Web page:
Appellants also complain of an instruction given at the request of respondents, as follows: "If the jury finds from the evidence that the signal bell maintained at the crossing at the intersection of Hellman avenue with the tracks of the Pacific Electric Railway Company was out of order so that it rang continuously and had been ringing continuously for several days prior to the collision, whether a train was near the crossing or not, and that deceased used said crossing frequently while said bell was thus out of repair and that he knew of the bell's unreliability, then you are instructed that the ringing of said signal bell, or wig-wag bell, at and immediately prior to the attempt of the deceased to cross the track of the defendant Pacific Electric Railway Company, was no notice to him of the approach of the work-train which later collided with his truck."
They contend that this instruction was on the facts and invaded the province of the jury. The court told the jury in this instruction that if the bell was out of order so that it rang continuously for several days without regard to approaching trains, and this fact was known to deceased, it gave him no warning of the approach of a train. This instruction gave no rule of law to the jury. That the ringing of the defective bell gave no warning to deceased was a deduction or conclusion drawn from the facts given in the balance of the instruction. Whether or not these facts were established by the evidence was correctly left to the jury. The conclusion to be drawn from them also should have been left to the jury. However, we fail to see how any other conclusion could have been drawn from these facts by one of average intelligence. The instruction merely stated a logical and obvious conclusion, "a mere commonplace within the general knowledge of jurors, and we do not think that either the giving or refusing of such an instructions would warrant a reversal". ( Kauffman v. Maier, 94 Cal. 269 [18 L.R.A. 124, 29 P. 481]; Hirshfeld v. Dana, 193 Cal. 142 [ 223 P. 451, 457].)
 Appellants complain of the ruling of the court in permitting Elbert Lindsey, son, and Lillian E. Lindsey, widow of deceased, over their objection, to testify to the habit of deceased when about to cross a railroad track. When Elbert Lindsey was on the witness-stand the following occurred: "(Q.) By Mr. Wiseman: Are you familiar with the habits of your father as to stopping and looking and listening at railroad crossings? Mr. Morris: I object to that as not in rebuttal, incompetent, irrelevant and immaterial. The Court: The objection is overruled. (A.) Yes sir. Q. What were his habits in that regard? Mr. Morris: Objected to as irrelevant and immaterial and incompetent. There is evidence here of what was done on this occasion. The Court: The objection is overruled. (A.) He would always stop and look and listen."
During the testimony of Mrs. Lindsey, the following occurred: "(Q.) Are you familiar with his habits, regarding his habits at railroad crossings? (A.) I am. Mr. Morris: I object to that as incompetent, irrelevant and immaterial, because the evidence shows that there were eye-witnesses to the accident. The Court: Objection overruled. (A.) He was very strict; he stopped, looked and listened." It must be conceded that these rulings were erroneous.
The evidence is open to objection on two grounds: First, because it is too general, and second, because there were two eye-witnesses to the accident. When admissible, evidence of the habit of deceased should have been limited to habit at the place of the accident. Evidence at another place and under different circumstances has been held too remote. ( Blackford v. Beckworth, 90 Cal.App. 37 [ 265 P. 514].)  Evidence of habit is not admissible where there are eye-witnesses to an accident. The dicta in the case of Wallis v. Southern Pac. Co., 184 Cal. 662 [15 A.L.R. 117, 195 P. 408], upon which the trial court seemed to have based its ruling in admitting this evidence has not been followed in later cases. The admission of this class of evidence is now limited to cases where there are no eye-witnesses to the accident. ( Starr v. Los Angeles R. Corp., 187 Cal. 270 [ 201 P. 599]; Chappell v. San Diego etc. Co., 201 Cal. 560 [ 258 P. 73]; People v. Crossan, 87 Cal.App. 5 [ 261 P. 531]; Blackford v. Beckworth, supra; Gorman v. County of Sacramento, 92 Cal.App. 656 [ 268 P. 1083].)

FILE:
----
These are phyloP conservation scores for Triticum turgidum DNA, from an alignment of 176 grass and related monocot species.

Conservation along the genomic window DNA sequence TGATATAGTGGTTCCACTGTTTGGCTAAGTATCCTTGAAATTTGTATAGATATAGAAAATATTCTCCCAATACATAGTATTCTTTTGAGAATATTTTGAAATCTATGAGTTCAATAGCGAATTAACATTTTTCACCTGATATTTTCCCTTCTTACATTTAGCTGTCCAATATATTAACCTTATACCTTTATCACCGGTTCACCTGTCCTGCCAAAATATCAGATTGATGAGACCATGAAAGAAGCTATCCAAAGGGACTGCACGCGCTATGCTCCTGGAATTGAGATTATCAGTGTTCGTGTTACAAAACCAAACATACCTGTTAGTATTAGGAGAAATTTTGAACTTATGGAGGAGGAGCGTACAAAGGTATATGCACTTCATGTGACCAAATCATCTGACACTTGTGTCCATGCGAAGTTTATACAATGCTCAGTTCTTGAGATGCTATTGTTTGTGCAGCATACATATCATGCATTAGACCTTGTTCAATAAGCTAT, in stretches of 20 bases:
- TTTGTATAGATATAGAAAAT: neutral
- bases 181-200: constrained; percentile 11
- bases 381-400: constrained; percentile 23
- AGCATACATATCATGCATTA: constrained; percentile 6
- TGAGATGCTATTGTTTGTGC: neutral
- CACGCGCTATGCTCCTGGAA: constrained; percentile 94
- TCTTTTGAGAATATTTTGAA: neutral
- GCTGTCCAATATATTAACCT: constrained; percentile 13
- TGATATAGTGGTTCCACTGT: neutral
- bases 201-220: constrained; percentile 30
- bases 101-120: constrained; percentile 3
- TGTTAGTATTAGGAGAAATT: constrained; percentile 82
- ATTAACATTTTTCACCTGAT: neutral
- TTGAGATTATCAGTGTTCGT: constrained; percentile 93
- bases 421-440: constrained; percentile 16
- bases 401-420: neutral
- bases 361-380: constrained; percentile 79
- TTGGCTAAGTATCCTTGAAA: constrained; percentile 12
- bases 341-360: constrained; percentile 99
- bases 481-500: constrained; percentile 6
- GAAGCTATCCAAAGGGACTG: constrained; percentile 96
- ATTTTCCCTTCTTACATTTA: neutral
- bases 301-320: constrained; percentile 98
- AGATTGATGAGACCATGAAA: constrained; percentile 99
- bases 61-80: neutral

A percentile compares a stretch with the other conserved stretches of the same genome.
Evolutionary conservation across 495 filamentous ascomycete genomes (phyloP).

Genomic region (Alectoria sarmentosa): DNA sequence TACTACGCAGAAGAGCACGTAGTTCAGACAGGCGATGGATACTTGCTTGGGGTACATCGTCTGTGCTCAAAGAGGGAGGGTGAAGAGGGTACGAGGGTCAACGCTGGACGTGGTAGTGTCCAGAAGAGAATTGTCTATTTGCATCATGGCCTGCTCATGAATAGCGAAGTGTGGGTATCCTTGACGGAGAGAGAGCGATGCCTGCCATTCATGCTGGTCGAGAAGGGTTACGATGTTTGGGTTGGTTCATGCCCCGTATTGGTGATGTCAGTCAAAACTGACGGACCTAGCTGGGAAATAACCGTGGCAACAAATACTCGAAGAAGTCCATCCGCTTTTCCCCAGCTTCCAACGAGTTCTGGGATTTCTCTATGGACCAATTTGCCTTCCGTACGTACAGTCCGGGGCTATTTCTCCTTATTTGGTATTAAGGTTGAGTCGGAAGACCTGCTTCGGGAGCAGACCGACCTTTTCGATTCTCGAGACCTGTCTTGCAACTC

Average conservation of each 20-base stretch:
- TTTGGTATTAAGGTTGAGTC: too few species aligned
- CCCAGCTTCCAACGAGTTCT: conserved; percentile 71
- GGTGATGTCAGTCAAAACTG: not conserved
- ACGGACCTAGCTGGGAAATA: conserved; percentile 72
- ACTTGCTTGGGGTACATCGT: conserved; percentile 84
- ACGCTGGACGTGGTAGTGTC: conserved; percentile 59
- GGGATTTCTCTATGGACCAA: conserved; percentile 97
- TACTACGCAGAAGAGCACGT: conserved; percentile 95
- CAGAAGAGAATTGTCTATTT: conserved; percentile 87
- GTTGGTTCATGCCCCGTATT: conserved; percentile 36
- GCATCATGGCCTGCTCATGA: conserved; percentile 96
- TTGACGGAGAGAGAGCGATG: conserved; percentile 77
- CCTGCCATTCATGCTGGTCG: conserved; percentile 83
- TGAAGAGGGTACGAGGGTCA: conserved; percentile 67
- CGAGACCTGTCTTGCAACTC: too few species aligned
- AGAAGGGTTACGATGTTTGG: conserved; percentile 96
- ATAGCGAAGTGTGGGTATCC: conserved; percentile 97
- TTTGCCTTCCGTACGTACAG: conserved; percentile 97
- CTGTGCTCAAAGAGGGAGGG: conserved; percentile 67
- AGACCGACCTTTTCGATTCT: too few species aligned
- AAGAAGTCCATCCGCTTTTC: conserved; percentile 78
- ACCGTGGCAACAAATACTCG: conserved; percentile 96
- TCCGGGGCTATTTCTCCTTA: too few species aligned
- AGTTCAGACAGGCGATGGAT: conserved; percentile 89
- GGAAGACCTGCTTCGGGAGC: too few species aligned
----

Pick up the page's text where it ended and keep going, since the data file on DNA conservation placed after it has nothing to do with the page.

We have quoted all of the evidence in the record concerning the habit of deceased in stopping before crossing a railroad. As we have observed, two witnesses testified that he did not stop and no witness contradicted this evidence. After reading the record we have concluded that deceased did not stop. The jurors are presumed to be reasonable human beings subject to reasonable mental reactions. We cannot see how a reasonable person would give the slight evidence of habit appearing in the record any serious consideration in view of the positive testimony of two witnesses that deceased did not stop before going on the tracks before the collision. We therefore conclude that under the facts and circumstances of the instant case, the admission of this evidence was not prejudicial error. While the evidence is sharply conflicting there is sufficient material evidence in the record to support the conclusion that the proper warning signals were not given by the work train on its approach to the crossing. This establishes negligence on the part of the appellants which the jury found was the proximate cause of the injury to deceased. Under the peculiar circumstances of this case we hold that the question of the contributory negligence of deceased was properly left to the jury. The verdict resolved this question against appellants. While there were technical errors of law committed in the giving of an instruction and in rulings on the admission of evidence we do not consider them sufficiently prejudicial to warrant a reversal of the judgment.
Barnard, P.J., and Jennings, J., concurred.
A petition for a rehearing of this cause was denied by the District Court of Appeal on March 2, 1931, and a petition by appellants to have the cause heard in the Supreme Court, after judgment in the District Court of Appeal, was denied by the Supreme Court on April 2, 1931.